Film review: Operation Avalanche

The trailer for Operation Avalanche, a new comedy that imagines the Apollo Moon landing was faked

The conspiracy that NASA faked the Moon landings is as old as the Apollo programme itself.

It seems few cosmic expeditions, even in the current age, are immune to the cynicism of naysayers seeking to burst the bubble of the world’s space agencies and their uncanny ability to achieve the impossible.

Yet for all the evidence supporting space exploration as fact, there remains something tantalisingly fascinating about the idea that it is at least possible the Moon landings were dreamt up in a studio by a world super power racing to beat its ideological opponent.

This enduring fascination with the Apollo conspiracies is clearly not lost on Matt Johnson and Josh Boles, whose latest film Operation Avalanche imagines the theories to be true.

A found footage comedy thriller, much like the writers' feature debut The Dirties (2013), the film stars Johnson and co-star Owen Williams as two CIA agents hired to seek out a suspected Soviet mole within the Apollo programme.

But while listening in on a tapped phone conversation between NASA officials, they overhear the admission that the US will be unable to fulfill John F Kennedy’s “within a year” promise to the American people.

NASA, it turns out, cannot land a man on the Moon and bring him back.

The agents become embroiled in a conspiracy to fake the Moon landings, filming the lunar touchdown inside a studio to be beamed to TVs around the world.

With reference to some of Apollo 11’s most iconic images – Aldrin's footprint and full-body portrait – the film gives an intriguing explanation as to how the first Moon landing might have been hoaxed.


Read more film reviews by BBC Sky at Night Magazine:

The filmmakers look upon their creation: a dummy lunar lander that will be used to win the Space Race for the US


Operation Avalanche is shot in found footage style, on 16mm to give it that authentic late 1960s feel.

The film begins with Johnson and Williams – playing ‘themselves’ - coming up with the idea that they can better infiltrate NASA by pretending to be documentary filmmakers covering the Apollo mission.

Who better, after all, to seek out the mole and blend in than a group of seemingly clueless amateur filmmakers? The film’s story takes a sharp turn, however, when Johnson overhears the admission from NASA itself that it will have to renege on Kennedy’s promise.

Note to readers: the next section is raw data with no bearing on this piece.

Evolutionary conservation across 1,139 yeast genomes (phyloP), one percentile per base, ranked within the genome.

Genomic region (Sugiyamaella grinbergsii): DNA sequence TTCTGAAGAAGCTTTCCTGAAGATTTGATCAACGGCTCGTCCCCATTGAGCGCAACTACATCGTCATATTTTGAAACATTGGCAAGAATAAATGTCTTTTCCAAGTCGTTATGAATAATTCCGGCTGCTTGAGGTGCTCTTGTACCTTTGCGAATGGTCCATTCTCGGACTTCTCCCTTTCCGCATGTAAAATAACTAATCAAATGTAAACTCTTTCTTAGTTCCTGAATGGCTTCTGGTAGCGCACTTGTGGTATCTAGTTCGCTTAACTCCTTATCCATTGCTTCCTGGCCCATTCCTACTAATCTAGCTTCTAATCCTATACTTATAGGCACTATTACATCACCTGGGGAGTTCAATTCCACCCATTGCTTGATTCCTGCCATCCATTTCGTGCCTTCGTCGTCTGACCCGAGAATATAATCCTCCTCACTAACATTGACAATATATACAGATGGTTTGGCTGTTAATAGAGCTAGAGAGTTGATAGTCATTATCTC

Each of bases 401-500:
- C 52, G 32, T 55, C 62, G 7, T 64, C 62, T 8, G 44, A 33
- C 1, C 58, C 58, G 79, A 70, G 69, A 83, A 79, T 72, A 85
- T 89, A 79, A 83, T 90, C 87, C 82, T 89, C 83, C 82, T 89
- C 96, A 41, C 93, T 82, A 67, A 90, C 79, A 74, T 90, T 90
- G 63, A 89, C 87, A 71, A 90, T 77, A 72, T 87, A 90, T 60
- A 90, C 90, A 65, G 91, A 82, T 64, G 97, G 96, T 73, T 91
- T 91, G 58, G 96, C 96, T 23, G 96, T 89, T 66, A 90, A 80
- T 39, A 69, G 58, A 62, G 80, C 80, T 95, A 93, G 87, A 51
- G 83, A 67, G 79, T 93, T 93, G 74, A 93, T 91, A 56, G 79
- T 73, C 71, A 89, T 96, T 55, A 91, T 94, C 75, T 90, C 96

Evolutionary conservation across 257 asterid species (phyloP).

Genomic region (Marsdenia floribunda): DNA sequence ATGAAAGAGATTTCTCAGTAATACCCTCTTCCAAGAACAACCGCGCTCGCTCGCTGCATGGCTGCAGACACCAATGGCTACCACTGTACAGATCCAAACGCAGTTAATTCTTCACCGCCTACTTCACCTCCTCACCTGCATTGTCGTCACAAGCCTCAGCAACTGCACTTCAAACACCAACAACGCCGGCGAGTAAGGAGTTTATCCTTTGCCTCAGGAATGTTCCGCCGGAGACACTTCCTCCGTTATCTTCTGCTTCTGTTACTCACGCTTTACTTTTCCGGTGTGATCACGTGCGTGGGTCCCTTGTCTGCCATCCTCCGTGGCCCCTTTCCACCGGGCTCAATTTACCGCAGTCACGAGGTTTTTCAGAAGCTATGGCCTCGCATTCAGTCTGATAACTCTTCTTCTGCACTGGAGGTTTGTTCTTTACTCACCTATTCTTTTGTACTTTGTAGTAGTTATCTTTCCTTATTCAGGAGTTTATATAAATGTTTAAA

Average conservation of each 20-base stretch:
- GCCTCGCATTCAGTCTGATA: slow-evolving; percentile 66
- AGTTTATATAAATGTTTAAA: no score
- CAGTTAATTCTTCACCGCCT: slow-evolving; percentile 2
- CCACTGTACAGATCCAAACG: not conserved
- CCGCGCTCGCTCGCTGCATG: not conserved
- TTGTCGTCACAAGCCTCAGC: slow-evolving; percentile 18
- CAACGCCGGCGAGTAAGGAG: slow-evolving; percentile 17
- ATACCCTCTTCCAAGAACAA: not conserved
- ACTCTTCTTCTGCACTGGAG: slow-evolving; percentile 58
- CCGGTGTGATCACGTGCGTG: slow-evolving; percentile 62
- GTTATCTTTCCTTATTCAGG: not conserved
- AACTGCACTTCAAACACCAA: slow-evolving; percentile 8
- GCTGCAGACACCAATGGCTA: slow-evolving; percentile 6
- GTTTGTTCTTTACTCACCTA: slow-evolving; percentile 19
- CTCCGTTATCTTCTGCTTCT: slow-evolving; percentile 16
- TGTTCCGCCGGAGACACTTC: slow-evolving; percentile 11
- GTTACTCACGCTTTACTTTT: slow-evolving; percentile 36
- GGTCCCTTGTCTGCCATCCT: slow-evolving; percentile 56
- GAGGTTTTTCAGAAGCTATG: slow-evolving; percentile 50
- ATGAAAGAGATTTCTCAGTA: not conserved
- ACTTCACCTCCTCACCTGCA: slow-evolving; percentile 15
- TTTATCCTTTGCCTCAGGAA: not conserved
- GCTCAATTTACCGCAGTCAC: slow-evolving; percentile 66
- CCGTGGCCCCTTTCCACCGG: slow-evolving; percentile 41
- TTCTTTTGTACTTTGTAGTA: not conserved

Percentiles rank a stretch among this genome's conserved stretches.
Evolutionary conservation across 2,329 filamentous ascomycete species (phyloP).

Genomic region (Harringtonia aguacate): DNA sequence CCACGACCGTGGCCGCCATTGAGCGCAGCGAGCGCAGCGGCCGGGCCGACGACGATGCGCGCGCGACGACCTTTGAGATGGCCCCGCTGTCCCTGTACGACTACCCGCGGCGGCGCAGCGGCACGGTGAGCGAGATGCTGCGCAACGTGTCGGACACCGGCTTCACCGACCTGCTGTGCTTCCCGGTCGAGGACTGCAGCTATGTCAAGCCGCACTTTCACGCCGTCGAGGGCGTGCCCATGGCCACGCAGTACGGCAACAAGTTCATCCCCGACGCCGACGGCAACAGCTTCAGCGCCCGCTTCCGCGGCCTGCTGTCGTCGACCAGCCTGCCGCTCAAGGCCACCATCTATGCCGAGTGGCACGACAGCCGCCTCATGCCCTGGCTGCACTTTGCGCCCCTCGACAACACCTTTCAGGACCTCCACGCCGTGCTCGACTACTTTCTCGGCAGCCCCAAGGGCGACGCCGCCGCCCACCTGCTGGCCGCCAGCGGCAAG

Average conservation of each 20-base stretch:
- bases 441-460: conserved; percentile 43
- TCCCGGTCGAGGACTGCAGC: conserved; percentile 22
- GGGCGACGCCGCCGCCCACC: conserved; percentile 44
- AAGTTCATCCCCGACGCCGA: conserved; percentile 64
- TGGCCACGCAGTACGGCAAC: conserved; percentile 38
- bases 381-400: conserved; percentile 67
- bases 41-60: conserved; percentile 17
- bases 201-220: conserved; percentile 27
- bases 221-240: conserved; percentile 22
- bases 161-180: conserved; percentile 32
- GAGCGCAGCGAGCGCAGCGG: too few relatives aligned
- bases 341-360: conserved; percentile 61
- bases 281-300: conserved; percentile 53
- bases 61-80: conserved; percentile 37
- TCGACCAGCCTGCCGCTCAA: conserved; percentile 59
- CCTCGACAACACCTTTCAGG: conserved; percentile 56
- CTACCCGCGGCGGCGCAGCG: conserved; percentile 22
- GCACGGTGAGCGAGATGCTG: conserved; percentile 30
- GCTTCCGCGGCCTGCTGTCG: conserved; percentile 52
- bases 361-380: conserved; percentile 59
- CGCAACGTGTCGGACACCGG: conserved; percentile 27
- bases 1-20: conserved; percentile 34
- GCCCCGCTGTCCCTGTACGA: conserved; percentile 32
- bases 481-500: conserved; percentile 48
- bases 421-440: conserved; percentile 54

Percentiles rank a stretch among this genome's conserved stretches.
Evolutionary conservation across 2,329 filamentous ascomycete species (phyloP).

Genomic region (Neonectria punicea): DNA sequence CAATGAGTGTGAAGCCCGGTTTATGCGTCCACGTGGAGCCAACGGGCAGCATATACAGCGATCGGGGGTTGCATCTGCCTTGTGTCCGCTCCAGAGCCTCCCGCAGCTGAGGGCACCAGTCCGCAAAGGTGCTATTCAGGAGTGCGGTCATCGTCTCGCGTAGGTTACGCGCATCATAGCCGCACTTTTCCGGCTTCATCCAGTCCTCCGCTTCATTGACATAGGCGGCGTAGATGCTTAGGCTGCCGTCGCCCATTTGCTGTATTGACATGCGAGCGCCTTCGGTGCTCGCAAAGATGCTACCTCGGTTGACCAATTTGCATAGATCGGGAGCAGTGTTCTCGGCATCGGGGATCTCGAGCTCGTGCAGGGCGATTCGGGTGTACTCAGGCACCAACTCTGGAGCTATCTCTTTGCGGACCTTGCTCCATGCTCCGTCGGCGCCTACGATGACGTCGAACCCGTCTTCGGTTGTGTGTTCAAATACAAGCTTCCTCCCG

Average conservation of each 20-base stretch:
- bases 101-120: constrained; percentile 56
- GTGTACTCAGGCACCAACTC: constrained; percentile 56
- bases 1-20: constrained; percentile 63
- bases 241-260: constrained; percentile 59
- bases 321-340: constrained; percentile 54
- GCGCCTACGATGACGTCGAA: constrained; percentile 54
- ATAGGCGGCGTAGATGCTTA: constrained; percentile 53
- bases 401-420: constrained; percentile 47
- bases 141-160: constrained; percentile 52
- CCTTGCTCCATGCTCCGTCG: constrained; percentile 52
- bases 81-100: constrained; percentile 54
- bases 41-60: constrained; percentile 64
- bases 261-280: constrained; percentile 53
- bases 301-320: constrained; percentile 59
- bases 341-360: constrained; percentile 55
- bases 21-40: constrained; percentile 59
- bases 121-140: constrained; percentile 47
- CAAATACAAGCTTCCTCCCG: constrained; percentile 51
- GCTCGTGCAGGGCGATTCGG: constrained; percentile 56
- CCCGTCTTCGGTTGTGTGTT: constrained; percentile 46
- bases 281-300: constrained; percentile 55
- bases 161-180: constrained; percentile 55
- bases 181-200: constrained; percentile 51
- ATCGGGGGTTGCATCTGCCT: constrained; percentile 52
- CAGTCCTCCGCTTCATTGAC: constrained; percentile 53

Johnson believes not only that the Moon landings can indeed be faked convincingly, but that pulling off the mission is an ingenious act in itself: “one of those good lies, like Santa Claus and the Easter Bunny”.

His colleague Williams, however, believes the pair are in over the heads. As the film plays out, the audience too will begin to believe he is right.

Beginning as a comedy about a group of hapless undercover agents, Operation Avalanche soon becomes a Cold War-era CIA thriller, as spying, undercover agents and the threat of Soviet reprisals make the two friends turn on each other.

et while elements of the narrative begin to take a darker tone, the film never loses its comedic roots, remaining entertaining and mischievously provocative throughout.

While many space and NASA fanatics may take offense at the mere suggestion the Moon landings were anything other than the result of hard graft and ingenuity, such anxieties will hopefully be diminshed through the portrayal of the administration as it existed in the late 1960s.

There is much here to satisfy those interested in the Apollo programme.

The film has a look and feel faithful to the NASA of that era, and supposedly (real life) Johnson and Williams actually pretended to be documentary filmmakers during the making of the movie, in order to get authentic behind the scenes footage.

Clearly, too, much research has gone into the Apollo conspiracies and the workings of their fabrication, as the method by which the characters suppose to fool the world’s populace – and, it turns out, Mission Control itself – actually makes sense (to the layperson, at least).

Ultimately, Operation Avalanche is a film about filmmaking. We receive numerous shots of antiquated film equipment, and one amusing scene sees the characters blag their way onto the set of 2001: A Space Oddyssey and actually speak to Stanley Kubrick himself, in a nod to the late director’s supposed involvement in the creation of ‘fake’ Apollo footage.

Kubrick teaches them about ‘front screen projection’, a technique using mirrors that enables the filmmakers to project a lunar background onto a screen, in front of which the fake landing will be enacted.

Operation Avalanche asks its audience to consider whether illusion is as good as reality, so long as the observers buy into the trick.

Believable realist performances, noir-style twists and plenty of 1960s-era NASA footage make this a thrilling and enjoyable comedy, for both conspirators and believers alike.

Operation Avalanche is out via Lionsgate UK on digital download 6 March and DVD 20 March, 2017.

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